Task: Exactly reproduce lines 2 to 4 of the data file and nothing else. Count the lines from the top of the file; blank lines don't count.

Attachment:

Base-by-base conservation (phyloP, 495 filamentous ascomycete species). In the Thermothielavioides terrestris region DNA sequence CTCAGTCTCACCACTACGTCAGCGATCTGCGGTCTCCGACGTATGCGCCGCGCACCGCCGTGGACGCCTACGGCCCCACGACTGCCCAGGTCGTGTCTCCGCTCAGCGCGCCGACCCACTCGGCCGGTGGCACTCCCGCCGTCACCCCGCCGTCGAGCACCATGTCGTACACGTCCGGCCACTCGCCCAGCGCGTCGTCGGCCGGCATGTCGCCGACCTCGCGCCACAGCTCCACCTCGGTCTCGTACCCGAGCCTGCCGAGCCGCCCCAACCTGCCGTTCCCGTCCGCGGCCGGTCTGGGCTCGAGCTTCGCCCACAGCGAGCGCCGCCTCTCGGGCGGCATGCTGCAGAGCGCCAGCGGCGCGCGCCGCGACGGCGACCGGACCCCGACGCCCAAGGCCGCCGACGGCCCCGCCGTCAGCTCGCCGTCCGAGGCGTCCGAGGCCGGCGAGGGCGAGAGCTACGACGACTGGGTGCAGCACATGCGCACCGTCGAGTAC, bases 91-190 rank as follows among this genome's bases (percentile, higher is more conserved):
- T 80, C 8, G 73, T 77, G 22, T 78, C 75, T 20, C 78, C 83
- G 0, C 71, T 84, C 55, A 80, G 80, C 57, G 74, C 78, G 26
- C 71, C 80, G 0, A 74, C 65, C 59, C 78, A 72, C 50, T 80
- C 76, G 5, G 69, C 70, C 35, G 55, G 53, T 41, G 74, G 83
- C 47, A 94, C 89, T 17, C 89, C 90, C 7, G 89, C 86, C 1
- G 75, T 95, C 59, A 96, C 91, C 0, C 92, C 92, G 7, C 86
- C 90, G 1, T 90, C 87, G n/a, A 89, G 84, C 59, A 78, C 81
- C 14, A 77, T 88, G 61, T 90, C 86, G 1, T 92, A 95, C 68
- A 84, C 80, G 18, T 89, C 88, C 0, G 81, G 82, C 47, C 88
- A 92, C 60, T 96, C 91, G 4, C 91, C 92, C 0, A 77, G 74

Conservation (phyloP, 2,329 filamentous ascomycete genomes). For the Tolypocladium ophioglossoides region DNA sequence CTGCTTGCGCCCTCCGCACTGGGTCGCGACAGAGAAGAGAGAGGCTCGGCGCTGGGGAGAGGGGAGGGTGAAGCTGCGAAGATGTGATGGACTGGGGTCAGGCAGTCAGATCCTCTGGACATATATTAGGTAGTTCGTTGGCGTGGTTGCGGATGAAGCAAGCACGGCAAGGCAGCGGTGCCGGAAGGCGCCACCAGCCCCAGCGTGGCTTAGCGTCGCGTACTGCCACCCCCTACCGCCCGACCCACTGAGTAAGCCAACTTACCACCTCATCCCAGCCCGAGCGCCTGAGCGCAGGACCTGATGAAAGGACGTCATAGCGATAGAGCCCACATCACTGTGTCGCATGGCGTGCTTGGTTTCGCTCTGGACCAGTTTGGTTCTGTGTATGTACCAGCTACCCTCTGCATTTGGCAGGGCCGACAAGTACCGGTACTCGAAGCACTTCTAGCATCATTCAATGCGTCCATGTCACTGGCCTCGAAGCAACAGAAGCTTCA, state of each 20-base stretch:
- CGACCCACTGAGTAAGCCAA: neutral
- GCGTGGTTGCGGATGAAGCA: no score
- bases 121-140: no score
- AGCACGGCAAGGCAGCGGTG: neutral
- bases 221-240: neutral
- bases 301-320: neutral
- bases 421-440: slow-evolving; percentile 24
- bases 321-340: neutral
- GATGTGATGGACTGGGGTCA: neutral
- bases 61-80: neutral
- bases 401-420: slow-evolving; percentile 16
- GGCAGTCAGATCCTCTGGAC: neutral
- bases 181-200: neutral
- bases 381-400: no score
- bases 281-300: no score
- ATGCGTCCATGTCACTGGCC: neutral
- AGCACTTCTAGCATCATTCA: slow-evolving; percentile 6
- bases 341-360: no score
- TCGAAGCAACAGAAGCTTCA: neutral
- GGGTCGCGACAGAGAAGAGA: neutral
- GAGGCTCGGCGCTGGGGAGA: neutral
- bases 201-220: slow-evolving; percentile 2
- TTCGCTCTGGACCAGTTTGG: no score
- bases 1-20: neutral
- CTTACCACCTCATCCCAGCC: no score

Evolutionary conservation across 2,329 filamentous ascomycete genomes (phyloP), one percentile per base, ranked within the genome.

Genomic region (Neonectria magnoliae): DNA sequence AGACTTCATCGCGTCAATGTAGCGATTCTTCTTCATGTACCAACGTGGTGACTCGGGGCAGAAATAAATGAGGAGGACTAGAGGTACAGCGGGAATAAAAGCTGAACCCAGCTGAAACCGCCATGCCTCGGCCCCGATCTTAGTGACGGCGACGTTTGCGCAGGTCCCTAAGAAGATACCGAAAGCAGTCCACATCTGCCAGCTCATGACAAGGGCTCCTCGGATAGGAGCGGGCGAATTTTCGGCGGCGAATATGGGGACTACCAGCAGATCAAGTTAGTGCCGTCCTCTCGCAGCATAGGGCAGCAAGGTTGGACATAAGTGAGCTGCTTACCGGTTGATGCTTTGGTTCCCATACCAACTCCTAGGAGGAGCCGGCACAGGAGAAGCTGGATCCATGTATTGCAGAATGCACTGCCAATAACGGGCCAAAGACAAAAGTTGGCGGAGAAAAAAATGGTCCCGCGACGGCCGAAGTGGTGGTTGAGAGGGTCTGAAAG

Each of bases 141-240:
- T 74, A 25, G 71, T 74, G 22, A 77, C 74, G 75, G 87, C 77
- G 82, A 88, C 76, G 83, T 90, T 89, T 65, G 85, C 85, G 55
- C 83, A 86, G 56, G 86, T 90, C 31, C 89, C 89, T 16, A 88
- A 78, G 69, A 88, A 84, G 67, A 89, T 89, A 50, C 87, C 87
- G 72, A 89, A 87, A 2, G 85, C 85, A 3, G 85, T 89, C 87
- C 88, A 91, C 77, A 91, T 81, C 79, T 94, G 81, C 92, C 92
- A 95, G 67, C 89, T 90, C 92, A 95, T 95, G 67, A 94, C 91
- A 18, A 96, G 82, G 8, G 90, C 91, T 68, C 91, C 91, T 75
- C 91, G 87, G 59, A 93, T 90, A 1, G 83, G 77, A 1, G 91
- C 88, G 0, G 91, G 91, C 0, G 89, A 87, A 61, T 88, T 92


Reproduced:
- T 80, C 8, G 73, T 77, G 22, T 78, C 75, T 20, C 78, C 83
- G 0, C 71, T 84, C 55, A 80, G 80, C 57, G 74, C 78, G 26
- C 71, C 80, G 0, A 74, C 65, C 59, C 78, A 72, C 50, T 80